Gettysburg National Military Park Museum and Visitor Center
1195 Baltimore Pike, Gettysburg, Pa. (717) 334-1124 www.nps.gov/gett
Strange (is it not?) that battles, martyrs, blood, even assassination should so condense—perhaps only really, lastingly condense—a nationality. These words, penned by poet Walt Whitman, are inscribed on a wall at the new Gettysburg Museum of the American Civil War. The quote is fitting, given the museum’s remarkable ambition to condense the war—its causes, battles, outcomes and even battlefield preservation—into a relatively small space. Generally, the museum succeeds.
Designed to resemble Pennsylvania farm buildings, the $103 million center also houses the new Gettysburg National Military Park visitor center, a café, bookstore, two major theaters and several smaller ones, as well as the historic and painstakingly restored cyclorama, which reopens in September. From the visitor center, museumgoers pass through a small rotunda into the main building, where they can take in an introductory film or view the cyclorama. Beyond is a large lobby seemingly designed to accommodate future events and receptions—the museum is funded through a partnership between the National Park Service and nonprofit Gettysburg Foundation.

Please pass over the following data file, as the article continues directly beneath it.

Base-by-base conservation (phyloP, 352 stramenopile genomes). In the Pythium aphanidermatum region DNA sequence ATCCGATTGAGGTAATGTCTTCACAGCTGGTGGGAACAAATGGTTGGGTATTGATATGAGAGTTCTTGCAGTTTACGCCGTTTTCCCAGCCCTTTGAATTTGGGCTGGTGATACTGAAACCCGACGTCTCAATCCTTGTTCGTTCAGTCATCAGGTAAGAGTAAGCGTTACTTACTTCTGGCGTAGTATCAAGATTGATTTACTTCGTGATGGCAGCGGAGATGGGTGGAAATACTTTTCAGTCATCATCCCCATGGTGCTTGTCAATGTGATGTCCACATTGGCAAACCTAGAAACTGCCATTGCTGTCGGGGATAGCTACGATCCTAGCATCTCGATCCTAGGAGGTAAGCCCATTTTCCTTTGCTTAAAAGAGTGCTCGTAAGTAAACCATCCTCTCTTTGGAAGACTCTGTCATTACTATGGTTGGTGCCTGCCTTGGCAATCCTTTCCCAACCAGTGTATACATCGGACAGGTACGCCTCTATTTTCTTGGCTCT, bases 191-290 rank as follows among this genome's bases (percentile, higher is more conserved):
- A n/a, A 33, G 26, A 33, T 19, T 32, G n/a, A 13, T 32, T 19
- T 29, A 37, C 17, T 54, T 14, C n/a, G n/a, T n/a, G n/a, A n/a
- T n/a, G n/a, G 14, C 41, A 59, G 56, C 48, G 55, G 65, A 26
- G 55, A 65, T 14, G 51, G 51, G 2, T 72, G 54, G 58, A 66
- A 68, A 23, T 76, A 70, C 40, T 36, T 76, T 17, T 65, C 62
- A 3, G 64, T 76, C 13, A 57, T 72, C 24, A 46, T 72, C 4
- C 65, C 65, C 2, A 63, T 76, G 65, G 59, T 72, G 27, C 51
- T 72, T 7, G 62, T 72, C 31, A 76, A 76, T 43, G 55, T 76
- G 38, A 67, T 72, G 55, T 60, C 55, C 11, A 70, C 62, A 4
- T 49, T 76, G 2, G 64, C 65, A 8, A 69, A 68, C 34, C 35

Once inside the main exhibit hall, visitors are immersed in a wholly engaging experience. Dark halls wind through chronological galleries packed with artifacts, photographs and maps (some with interactive touch screens). Major emphasis is placed on the causes of war, with more space devoted to slavery—and its link to the 20th century civil rights movement—than one might expect at a military park. The emphasis serves to clarify the sacrifices and resolution of the war. A photomosaic of soldiers lost at Gettysburg adds a poignant human dimension to the narrative.
Information about the actual battle, while familiar to Civil War buffs, is presented in visually interesting ways. Exhibits on Pickett’s Charge, for example, are lined up, one behind the other, enabling viewers to imagine what it might have been like to cross that long field. In a side room, visitors can listen to the Gettysburg Address and wonder anew at its powerful brevity.
Despite a few odd choices, such as a soldier mannequin astride a white horse seemingly made of plastic resin, the museum is moving and compelling. An apt closing section on battlefield preservation reminds us that, when it comes to the Civil War, the landscape itself also has a story to share.
Originally published in the August 2008 issue of Military History. To subscribe, click here.